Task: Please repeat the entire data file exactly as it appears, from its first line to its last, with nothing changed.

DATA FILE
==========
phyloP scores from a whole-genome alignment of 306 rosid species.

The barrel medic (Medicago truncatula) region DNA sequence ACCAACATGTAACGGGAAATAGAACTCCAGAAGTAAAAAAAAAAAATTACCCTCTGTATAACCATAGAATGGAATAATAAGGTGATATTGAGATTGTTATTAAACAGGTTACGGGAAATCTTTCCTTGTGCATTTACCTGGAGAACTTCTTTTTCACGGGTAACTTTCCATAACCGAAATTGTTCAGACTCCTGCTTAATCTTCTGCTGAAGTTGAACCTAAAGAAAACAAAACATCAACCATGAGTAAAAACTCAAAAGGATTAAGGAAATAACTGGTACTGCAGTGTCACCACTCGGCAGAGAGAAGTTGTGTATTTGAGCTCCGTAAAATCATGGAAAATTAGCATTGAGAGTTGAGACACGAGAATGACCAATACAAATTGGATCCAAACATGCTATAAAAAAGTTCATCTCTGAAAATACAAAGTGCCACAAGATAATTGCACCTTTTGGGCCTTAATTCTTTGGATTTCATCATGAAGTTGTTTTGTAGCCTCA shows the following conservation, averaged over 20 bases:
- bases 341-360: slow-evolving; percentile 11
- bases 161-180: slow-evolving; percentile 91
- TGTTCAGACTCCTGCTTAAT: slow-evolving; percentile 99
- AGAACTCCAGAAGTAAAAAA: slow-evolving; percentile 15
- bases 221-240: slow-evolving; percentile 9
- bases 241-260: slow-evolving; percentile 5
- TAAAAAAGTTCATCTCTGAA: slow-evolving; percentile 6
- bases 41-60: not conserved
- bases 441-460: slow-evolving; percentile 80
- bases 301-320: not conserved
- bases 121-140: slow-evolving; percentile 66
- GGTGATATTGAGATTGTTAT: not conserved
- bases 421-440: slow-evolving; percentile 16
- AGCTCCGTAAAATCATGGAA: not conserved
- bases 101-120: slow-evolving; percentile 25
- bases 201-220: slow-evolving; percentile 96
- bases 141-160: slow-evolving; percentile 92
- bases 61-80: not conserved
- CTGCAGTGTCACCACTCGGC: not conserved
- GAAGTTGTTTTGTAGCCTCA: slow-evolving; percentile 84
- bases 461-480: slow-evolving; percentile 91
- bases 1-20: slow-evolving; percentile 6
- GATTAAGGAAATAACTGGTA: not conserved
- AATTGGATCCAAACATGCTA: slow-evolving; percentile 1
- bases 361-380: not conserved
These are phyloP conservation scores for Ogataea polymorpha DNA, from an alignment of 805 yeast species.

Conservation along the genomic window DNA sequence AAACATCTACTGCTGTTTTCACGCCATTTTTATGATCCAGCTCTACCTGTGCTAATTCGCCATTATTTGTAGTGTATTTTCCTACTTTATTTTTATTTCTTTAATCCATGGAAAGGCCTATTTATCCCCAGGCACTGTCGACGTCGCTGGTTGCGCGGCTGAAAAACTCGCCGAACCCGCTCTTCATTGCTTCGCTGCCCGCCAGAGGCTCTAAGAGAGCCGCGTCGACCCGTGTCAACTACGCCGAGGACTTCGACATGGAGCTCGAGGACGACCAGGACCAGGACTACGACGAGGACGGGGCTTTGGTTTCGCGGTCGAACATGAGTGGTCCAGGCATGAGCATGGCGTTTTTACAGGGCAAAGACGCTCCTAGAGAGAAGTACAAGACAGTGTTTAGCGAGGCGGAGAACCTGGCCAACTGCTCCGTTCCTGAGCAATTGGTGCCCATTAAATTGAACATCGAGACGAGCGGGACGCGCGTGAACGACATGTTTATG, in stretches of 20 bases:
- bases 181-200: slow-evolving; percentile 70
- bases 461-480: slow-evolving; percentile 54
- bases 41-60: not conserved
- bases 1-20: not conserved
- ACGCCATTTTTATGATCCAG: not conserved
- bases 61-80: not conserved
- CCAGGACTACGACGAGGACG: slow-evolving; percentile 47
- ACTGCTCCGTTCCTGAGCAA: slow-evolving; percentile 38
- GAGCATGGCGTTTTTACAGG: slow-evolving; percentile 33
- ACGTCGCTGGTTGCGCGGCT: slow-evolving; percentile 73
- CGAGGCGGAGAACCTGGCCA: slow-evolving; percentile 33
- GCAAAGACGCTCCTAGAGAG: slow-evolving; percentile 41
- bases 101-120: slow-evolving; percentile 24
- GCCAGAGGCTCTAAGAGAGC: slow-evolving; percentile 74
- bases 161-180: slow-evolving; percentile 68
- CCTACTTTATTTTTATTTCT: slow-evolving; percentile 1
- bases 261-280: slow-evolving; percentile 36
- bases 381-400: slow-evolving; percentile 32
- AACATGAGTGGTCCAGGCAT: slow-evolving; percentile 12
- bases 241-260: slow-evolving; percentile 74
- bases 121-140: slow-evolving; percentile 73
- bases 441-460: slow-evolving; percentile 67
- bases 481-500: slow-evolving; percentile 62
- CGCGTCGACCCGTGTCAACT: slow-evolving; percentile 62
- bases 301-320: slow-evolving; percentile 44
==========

phyloP scores from a whole-genome alignment of 306 rosid species.

The barrel medic (Medicago truncatula) region DNA sequence ACCAACATGTAACGGGAAATAGAACTCCAGAAGTAAAAAAAAAAAATTACCCTCTGTATAACCATAGAATGGAATAATAAGGTGATATTGAGATTGTTATTAAACAGGTTACGGGAAATCTTTCCTTGTGCATTTACCTGGAGAACTTCTTTTTCACGGGTAACTTTCCATAACCGAAATTGTTCAGACTCCTGCTTAATCTTCTGCTGAAGTTGAACCTAAAGAAAACAAAACATCAACCATGAGTAAAAACTCAAAAGGATTAAGGAAATAACTGGTACTGCAGTGTCACCACTCGGCAGAGAGAAGTTGTGTATTTGAGCTCCGTAAAATCATGGAAAATTAGCATTGAGAGTTGAGACACGAGAATGACCAATACAAATTGGATCCAAACATGCTATAAAAAAGTTCATCTCTGAAAATACAAAGTGCCACAAGATAATTGCACCTTTTGGGCCTTAATTCTTTGGATTTCATCATGAAGTTGTTTTGTAGCCTCA shows the following conservation, averaged over 20 bases:
- bases 341-360: slow-evolving; percentile 11
- bases 161-180: slow-evolving; percentile 91
- TGTTCAGACTCCTGCTTAAT: slow-evolving; percentile 99
- AGAACTCCAGAAGTAAAAAA: slow-evolving; percentile 15
- bases 221-240: slow-evolving; percentile 9
- bases 241-260: slow-evolving; percentile 5
- TAAAAAAGTTCATCTCTGAA: slow-evolving; percentile 6
- bases 41-60: not conserved
- bases 441-460: slow-evolving; percentile 80
- bases 301-320: not conserved
- bases 121-140: slow-evolving; percentile 66
- GGTGATATTGAGATTGTTAT: not conserved
- bases 421-440: slow-evolving; percentile 16
- AGCTCCGTAAAATCATGGAA: not conserved
- bases 101-120: slow-evolving; percentile 25
- bases 201-220: slow-evolving; percentile 96
- bases 141-160: slow-evolving; percentile 92
- bases 61-80: not conserved
- CTGCAGTGTCACCACTCGGC: not conserved
- GAAGTTGTTTTGTAGCCTCA: slow-evolving; percentile 84
- bases 461-480: slow-evolving; percentile 91
- bases 1-20: slow-evolving; percentile 6
- GATTAAGGAAATAACTGGTA: not conserved
- AATTGGATCCAAACATGCTA: slow-evolving; percentile 1
- bases 361-380: not conserved
These are phyloP conservation scores for Ogataea polymorpha DNA, from an alignment of 805 yeast species.

Conservation along the genomic window DNA sequence AAACATCTACTGCTGTTTTCACGCCATTTTTATGATCCAGCTCTACCTGTGCTAATTCGCCATTATTTGTAGTGTATTTTCCTACTTTATTTTTATTTCTTTAATCCATGGAAAGGCCTATTTATCCCCAGGCACTGTCGACGTCGCTGGTTGCGCGGCTGAAAAACTCGCCGAACCCGCTCTTCATTGCTTCGCTGCCCGCCAGAGGCTCTAAGAGAGCCGCGTCGACCCGTGTCAACTACGCCGAGGACTTCGACATGGAGCTCGAGGACGACCAGGACCAGGACTACGACGAGGACGGGGCTTTGGTTTCGCGGTCGAACATGAGTGGTCCAGGCATGAGCATGGCGTTTTTACAGGGCAAAGACGCTCCTAGAGAGAAGTACAAGACAGTGTTTAGCGAGGCGGAGAACCTGGCCAACTGCTCCGTTCCTGAGCAATTGGTGCCCATTAAATTGAACATCGAGACGAGCGGGACGCGCGTGAACGACATGTTTATG, in stretches of 20 bases:
- bases 181-200: slow-evolving; percentile 70
- bases 461-480: slow-evolving; percentile 54
- bases 41-60: not conserved
- bases 1-20: not conserved
- ACGCCATTTTTATGATCCAG: not conserved
- bases 61-80: not conserved
- CCAGGACTACGACGAGGACG: slow-evolving; percentile 47
- ACTGCTCCGTTCCTGAGCAA: slow-evolving; percentile 38
- GAGCATGGCGTTTTTACAGG: slow-evolving; percentile 33
- ACGTCGCTGGTTGCGCGGCT: slow-evolving; percentile 73
- CGAGGCGGAGAACCTGGCCA: slow-evolving; percentile 33
- GCAAAGACGCTCCTAGAGAG: slow-evolving; percentile 41
- bases 101-120: slow-evolving; percentile 24
- GCCAGAGGCTCTAAGAGAGC: slow-evolving; percentile 74
- bases 161-180: slow-evolving; percentile 68
- CCTACTTTATTTTTATTTCT: slow-evolving; percentile 1
- bases 261-280: slow-evolving; percentile 36
- bases 381-400: slow-evolving; percentile 32
- AACATGAGTGGTCCAGGCAT: slow-evolving; percentile 12
- bases 241-260: slow-evolving; percentile 74
- bases 121-140: slow-evolving; percentile 73
- bases 441-460: slow-evolving; percentile 67
- bases 481-500: slow-evolving; percentile 62
- CGCGTCGACCCGTGTCAACT: slow-evolving; percentile 62
- bases 301-320: slow-evolving; percentile 44